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Department of Agronomy

Kansas State University

1712 Claflin Rd.

2004 Throckmorton PSC

Manhatan, KS 66506

785-532-6101

agronomy@ksu.edu

Extension Agronomy

New tool for estimating first hollow stem in wheat from Kansas Mesonet

Winter wheat is beginning to break dormancy, and the Kansas Mesonet has introduced a new tool to help track the crop development: Wheat First Hollow Stem (https://mesonet.k-state.edu/agriculture/wheat/hollowstem/). This page tracks soil temperature to calculate wheat growing degree days (GDD) associated with first hollow stem occurrence. This tool employs a wheat growth model developed by Oklahoma State University and the Oklahoma Mesonet, which was validated for wheat growing conditions experienced in south central Kansas during the 2016-2021 growing seasons. The output of the model provides the probability of first hollow stem occurrence (current and historical) both for early- and late-maturing wheat varieties.

Wheat First Hollow Stem

Wheat first hollow stem is the stage when there is about 1.5 cm of hollow stem growth underneath the developing wheat head (Figure 1). This is the beginning of stem elongation and, for winter wheat, it occurs in the spring after winter dormancy. This stage is important for dual-purpose wheat growers (grazing plus grain) because it is the optimal time for grazing termination to maximize forage yield while minimizing grain yield losses. The rationale is that up to this point, grazing cattle only remove foliage and consequently, yield losses due to grazing are modest. However, beyond this point, grazing can remove the developing wheat heads, increasing the potential for yield reductions due to grazing.

 

Figure 1. Wheat plant reaching the first hollow stem stage of growth, characterized by approximately 1.5 cm (or roughly the diameter of a dime) of hollow stem underneath the developing grain head. Photo by Romulo Lollato, K-State Research and Extension.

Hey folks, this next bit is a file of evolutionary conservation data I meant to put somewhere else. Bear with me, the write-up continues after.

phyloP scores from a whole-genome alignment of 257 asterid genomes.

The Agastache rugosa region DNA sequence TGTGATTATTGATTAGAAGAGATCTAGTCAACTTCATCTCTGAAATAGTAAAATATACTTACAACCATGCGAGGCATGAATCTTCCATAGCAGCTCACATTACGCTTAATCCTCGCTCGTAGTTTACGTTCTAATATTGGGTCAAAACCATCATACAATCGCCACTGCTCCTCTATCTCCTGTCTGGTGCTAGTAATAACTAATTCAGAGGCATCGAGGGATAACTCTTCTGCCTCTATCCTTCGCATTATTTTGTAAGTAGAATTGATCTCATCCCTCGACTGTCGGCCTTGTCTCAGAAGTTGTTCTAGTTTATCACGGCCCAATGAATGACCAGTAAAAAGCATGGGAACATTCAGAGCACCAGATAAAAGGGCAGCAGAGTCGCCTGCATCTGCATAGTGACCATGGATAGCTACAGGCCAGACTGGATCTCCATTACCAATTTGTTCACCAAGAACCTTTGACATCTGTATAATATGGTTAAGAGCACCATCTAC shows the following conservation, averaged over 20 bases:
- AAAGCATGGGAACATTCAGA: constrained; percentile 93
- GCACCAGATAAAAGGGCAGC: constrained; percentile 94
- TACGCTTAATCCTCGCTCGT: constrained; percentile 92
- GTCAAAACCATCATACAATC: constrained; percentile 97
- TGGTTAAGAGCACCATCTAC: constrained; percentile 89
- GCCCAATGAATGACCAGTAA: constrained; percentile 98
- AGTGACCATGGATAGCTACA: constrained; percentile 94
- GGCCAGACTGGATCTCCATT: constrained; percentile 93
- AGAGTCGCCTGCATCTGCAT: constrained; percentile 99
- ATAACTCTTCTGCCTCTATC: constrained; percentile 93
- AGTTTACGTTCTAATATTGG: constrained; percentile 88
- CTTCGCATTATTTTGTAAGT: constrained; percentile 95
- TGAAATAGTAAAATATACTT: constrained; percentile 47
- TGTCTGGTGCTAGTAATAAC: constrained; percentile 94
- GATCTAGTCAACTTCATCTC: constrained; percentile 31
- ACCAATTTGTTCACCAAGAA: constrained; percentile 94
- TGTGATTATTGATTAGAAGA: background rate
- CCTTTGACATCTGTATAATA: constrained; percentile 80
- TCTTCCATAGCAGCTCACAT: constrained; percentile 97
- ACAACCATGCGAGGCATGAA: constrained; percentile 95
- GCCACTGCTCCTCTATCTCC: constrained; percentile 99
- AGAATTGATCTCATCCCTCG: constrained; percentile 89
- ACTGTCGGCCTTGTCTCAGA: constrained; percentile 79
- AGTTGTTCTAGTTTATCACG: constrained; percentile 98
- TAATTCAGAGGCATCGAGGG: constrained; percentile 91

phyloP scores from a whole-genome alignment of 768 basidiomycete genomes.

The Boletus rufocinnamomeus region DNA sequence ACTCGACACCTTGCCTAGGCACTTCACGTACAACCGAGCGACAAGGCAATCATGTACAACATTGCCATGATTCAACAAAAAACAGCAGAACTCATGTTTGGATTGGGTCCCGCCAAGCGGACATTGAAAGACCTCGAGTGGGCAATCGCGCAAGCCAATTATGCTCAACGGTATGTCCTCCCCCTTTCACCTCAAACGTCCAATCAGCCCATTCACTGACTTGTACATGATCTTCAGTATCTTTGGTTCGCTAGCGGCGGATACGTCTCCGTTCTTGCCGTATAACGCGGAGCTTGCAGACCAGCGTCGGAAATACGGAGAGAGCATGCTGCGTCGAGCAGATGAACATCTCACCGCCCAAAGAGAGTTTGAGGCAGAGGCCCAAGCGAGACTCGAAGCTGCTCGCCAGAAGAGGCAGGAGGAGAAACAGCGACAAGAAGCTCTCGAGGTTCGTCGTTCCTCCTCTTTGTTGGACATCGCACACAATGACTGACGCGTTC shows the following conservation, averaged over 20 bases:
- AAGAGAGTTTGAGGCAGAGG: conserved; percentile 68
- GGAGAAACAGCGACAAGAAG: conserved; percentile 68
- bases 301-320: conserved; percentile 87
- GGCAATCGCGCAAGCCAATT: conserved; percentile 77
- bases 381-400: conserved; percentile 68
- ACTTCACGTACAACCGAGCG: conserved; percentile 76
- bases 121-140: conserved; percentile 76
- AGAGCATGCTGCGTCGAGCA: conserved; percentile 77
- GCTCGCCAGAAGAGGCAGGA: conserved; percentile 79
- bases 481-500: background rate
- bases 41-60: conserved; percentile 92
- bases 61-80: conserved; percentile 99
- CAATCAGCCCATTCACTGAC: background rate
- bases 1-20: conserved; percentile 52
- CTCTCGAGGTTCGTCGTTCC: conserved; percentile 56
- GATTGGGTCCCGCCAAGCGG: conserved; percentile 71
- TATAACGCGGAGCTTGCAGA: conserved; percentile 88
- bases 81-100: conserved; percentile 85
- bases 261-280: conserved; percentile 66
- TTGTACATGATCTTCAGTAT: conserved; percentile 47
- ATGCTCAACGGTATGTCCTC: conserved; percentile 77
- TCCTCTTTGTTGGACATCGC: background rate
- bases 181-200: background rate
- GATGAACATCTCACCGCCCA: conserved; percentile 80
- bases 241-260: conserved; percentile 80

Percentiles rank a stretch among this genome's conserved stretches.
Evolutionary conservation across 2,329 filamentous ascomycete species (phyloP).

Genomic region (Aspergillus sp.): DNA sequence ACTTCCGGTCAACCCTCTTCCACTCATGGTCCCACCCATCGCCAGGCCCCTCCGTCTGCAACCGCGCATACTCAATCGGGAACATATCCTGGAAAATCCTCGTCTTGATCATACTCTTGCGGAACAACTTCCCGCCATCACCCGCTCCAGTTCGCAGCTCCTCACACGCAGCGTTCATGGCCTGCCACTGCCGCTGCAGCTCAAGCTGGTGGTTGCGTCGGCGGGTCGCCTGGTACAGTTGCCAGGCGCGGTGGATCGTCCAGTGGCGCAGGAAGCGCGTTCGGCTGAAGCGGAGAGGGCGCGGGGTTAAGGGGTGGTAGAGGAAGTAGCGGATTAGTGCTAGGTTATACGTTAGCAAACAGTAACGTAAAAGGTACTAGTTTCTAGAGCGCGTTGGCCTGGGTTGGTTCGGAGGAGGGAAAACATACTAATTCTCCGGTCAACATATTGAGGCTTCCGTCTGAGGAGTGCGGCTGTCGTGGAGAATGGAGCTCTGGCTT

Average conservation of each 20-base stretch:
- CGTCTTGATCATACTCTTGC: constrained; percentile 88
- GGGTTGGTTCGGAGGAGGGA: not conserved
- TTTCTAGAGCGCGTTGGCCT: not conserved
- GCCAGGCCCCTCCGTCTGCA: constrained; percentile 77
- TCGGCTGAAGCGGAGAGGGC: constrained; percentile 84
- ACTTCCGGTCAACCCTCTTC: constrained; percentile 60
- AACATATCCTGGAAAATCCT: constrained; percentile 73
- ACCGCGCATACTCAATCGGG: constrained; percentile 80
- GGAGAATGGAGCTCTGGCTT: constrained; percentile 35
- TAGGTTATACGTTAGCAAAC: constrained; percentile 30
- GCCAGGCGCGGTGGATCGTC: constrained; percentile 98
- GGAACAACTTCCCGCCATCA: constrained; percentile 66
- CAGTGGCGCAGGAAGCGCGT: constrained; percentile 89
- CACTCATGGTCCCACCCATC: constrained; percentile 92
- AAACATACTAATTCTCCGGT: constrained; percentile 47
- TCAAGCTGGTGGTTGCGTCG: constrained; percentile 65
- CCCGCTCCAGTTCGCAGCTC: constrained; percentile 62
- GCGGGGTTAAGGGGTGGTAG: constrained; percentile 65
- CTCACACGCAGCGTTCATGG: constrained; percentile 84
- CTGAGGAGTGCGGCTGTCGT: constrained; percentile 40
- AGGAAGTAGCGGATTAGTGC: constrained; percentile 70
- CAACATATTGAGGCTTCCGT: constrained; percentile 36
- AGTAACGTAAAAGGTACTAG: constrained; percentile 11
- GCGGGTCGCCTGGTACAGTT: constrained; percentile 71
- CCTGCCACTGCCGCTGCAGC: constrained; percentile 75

Calculation of Wheat GDD and Estimated Probability of First Hollow Stem

There are two different models currently in place at the Kansas Mesonet, one representing the probability of occurrence of first hollow stem for an early-maturing variety, and another for a late-maturing variety. The calculations employed in this tool are identical to those employed at the Oklahoma Mesonet, with the single difference that the model representing varieties of medium maturity in Oklahoma is used to represent varieties of late maturity in Kansas.

Both models calculate the probability of first hollow stem based on accumulated soil temperatures at the 4-inch depth, using a base temperature of 31°F and a start date of December 22 of the previous year. Soil temperature accumulation is calculated as daily soil temperature minus 31°F, and daily accumulated temperature values are summed from December 22 of the previous year until current date to estimate probability of first hollow stem. The accumulated temperatures are then contrasted with Table 1 below to determine the probability of first hollow stem at a given calendar date.